By Daniel Hunter

New research reveals that sly managers are deliberately taking the credit for over half their workforce’s ideas.

A fifth admit they “regularly” pass off employees’ suggestions as their own, while a further 82 per cent say they do so “sometimes” or on occasion.

Not a single supervisor, middle-manager or low-ranking executive said they had never plagiarised ideas to bolster their own reputation or ego, a nationwide survey of British workers found.

But it’s not only bosses who will steal your idea — cunning co-workers are nearly as bad.

Some 46 per cent of ideas and concepts are pilfered by crafty colleagues looking to enhance their chances of a pay rise.

British workers suspect up to 93 per cent of people in their place of work have been promoted by poaching good ideas from talkative colleagues.

The poll was commissioned by the author Andy Harrington to mark the publication of his guide to entrepreneurialism, Passion Into Profit: How to Make Big Money From Who You Are and What You Know.

Harrington questioned 1,000 people to determine the causes and effects of low morale in the workplace. “The results of this survey indicate that a significant proportion of the UK workforce feels undervalued in their jobs,” he says.

“Given that so many people are not receiving the credit for their own ideas — and that their co-workers and managers are benefiting from those ideas — this is not a surprise.”

The survey, conducted last month, found that 74 per cent of Britons are true grafters and go “over and above what’s necessary” for their jobs.

Almost half attribute their solid work ethic to professional pride (46 per cent), while 20 per cent and 24 per cent respectively go the extra mile to safeguard their job or to increase the chance of a promotion.

Only nine per cent “do the bare minimum” and just 17 per cent do “what’s necessary to produce the results my employer expects” — principally because of a lack of praise (39 per cent) or engagement (29 per cent).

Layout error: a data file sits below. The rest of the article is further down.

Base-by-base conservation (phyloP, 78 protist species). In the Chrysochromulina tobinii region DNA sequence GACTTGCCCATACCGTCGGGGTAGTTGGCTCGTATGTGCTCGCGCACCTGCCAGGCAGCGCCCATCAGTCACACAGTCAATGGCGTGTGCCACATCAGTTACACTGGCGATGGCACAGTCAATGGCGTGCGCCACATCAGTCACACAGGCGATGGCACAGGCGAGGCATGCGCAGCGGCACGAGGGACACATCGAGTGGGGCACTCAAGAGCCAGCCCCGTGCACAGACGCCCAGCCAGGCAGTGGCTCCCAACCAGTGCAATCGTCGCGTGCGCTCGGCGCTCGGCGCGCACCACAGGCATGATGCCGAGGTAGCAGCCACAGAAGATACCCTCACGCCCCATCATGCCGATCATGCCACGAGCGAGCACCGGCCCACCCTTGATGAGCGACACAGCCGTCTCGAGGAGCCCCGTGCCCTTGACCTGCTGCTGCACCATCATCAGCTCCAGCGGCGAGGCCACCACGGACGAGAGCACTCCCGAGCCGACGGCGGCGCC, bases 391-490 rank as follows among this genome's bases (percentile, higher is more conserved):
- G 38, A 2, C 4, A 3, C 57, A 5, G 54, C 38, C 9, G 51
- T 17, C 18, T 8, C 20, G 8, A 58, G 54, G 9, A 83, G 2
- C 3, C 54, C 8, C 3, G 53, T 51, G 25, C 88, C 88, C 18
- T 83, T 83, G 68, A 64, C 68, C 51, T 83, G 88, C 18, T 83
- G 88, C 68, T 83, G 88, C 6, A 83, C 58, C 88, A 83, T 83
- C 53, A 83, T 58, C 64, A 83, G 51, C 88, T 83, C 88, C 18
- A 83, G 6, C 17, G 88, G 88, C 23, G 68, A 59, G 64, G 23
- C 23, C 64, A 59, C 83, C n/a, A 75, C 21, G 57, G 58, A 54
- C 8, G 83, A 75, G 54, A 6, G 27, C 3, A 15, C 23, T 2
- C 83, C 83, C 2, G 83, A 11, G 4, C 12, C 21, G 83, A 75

Interestingly, all respondents felt undervalued at work to some degree.

When asked to give details, 943 and 685 people respectively said they “occasionally” or regularly” feel like quitting or finding another job.

A third (33 per cent) said feeling undervalued or un-empowered made them “angry or bitter” towards their manager, and 95 per cent said it has or would prevent them for “giving 100%” in the future.

Just 12 per cent of workers always get the credit for a good idea that is raised with or passed to a manager.

Where ideas have been stolen, the “glory” has been taken by co-workers (46 per cent) or by managers (54 per cent).

A quarter of employees “expect” plagiarism to take place.

But not surprisingly, 93 per cent of those whose ideas have been previously pinched said they now keep their lips sealed — and their ideas to themselves.

Those who have appropriated other’s ideas have gone on to win promotions in 93 per cent of cases, respondents believe.

Of the 399 managers who were surveyed, 19 per cent admitted that they “regularly” accepted the credit for an employee’s idea.

Nearly half (49 per cent) do so “sometimes”, and a further 33 per cent do so “rarely”.

“The aim of this poll was to determine the extent of how praise, input and empowerment affects morale,” said Harrington, who left a “dead end” career in the sales industry in his late 20s to set up his own public speaking consultancy.

“Quite clearly, people are working extremely hard for their employers but are seldom receiving the pat on the back — or the pay rise — that they deserve.

“The knock-on effect is that employees become increasingly reluctant to part with good ideas and less engaged and passionate about their jobs — a vicious cycle which, ironically, is no good for business and could lead to underperforming middle-managers losing their jobs.”

“The difference between now and 20 years ago is that the power is firmly in the hands of employees, not the employers.

“The rise of the internet means workers can turn their valuable skills and experiences into a marketable commodity on a global scale. There’s plenty of people willing to pay professionals well for their insider know-how, if the company they work for isn’t.”